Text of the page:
American Idol was “born” exactly nine months after 9/11. The timing was significant, because since its premiere on June 11, 2002, the show has become an integral part of the country’s coping strategy—a kind of guidebook for our difficult entry into the twenty-first century.
By carefully curating a distinctly American mixtape of music, personal narratives and cultural doctrine, “American Idol” has painted a portrait of who we think we are, especially in the aftermath of tragedy, war and economic turmoil.
As the show concludes after 15 seasons, it’s worth looking at how the past and present collided to create a cultural phenomenon—and how we’re seeing shades of the show’s influence in today’s chaotic presidential race.
All our myths bundled into one
American Idol’s premise—the idea that an ordinary person might be recognized as extraordinary—is firmly rooted in a national myth of meritocracy.
This national narrative includes the dime-novel, rags-to-riches fairy tales of Horatio Alger, which were intended to uplift Americans struggling to get by after the Civil War. Then there was the American Dream catchphrase—first coined in 1931 by James Truslow Adams in his book The Epic of America—that promoted an ideal of economic mobility during the hopeless years of the Depression.
Indeed, decades before host Ryan Seacrest handed out his first golden ticket to the first golden-throated farm girl waiting tables while waiting to be “discovered,” we’d been going to Hollywood in our dreams and on screen.
The show has shown us archetypes of immigrant narratives, like when season three contestant Leah Labelle spoke of her Bulgarian family’s defection to North America during Communist rule. It has demonstrated how to rely on faith in the face of hardship, exemplified by Fantasia Barrino’s victory song, “I Believe,” performed with a gospel choir. Meanwhile, it served as a stage for patriotic passion, broadcasting two performances of Lee Greenwood’s “God Bless the U.S.A.” when the United States entered Iraq in 2003. Meanwhile, the many “Idol Gives Back” specials remind us of American philanthropic values.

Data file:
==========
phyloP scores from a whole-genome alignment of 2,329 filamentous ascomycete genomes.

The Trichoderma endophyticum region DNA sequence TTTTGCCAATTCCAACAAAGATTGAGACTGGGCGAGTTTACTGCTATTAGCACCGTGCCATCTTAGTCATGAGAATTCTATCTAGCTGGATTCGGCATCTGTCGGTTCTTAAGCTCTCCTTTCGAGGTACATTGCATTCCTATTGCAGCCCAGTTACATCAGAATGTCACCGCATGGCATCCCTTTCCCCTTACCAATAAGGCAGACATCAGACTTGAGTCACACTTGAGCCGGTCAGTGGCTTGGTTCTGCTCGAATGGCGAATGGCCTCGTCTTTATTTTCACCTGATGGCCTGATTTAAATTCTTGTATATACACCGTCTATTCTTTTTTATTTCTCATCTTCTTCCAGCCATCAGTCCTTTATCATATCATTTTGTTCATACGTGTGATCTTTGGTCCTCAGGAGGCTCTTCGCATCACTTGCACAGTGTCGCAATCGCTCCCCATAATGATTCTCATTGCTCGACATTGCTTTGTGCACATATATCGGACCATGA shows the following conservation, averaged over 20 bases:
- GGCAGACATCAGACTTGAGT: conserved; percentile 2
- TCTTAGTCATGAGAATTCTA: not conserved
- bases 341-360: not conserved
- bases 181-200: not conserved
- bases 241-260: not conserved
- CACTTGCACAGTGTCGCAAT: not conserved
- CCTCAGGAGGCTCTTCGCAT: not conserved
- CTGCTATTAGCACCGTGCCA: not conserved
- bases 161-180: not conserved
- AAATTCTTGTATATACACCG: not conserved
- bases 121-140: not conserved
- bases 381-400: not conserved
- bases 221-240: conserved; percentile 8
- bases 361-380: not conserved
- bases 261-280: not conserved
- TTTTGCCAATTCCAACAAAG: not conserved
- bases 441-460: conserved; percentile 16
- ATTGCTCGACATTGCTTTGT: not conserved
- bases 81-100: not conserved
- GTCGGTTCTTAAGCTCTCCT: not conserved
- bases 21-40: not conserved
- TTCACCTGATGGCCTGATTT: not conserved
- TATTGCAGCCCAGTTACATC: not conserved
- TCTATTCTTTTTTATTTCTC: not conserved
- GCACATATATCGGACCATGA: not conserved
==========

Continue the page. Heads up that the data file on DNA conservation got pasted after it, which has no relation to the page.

The show has celebrated failure as both a necessary stumbling block and a launchpad to fame. Many singers needed to audition year after year before they earned their chance to compete. For others, such as William Hung, their televised rejection brought fame and opportunity anyway.
“American Idol” has also served as a course in American music history, featuring discrete genres like Southern soul and Southern rock, together with newer, blurrier categories like pop-country and pop-punk.
Making the old new again
In one sense, American Idol’s format was nothing new. In fact, British entertainment executives Simon Fuller and Simon Cowell—who shepherded in a twenty-first century version of the “British Invasion”—fashioned their juggernaut show as a new take on old business models.
There is something distinctly American about contestants standing in a Ford-sponsored spotlight, judges sipping from Coca-Cola glasses, and viewers sitting in front of television screens texting their votes on AT&T phones. The show’s conspicuous commercialization recalls the earliest days of television, when programs were owned and produced by advertisers. And Idol, like that early programming, was intended to be “appointment television,” bringing families together at the same time every week.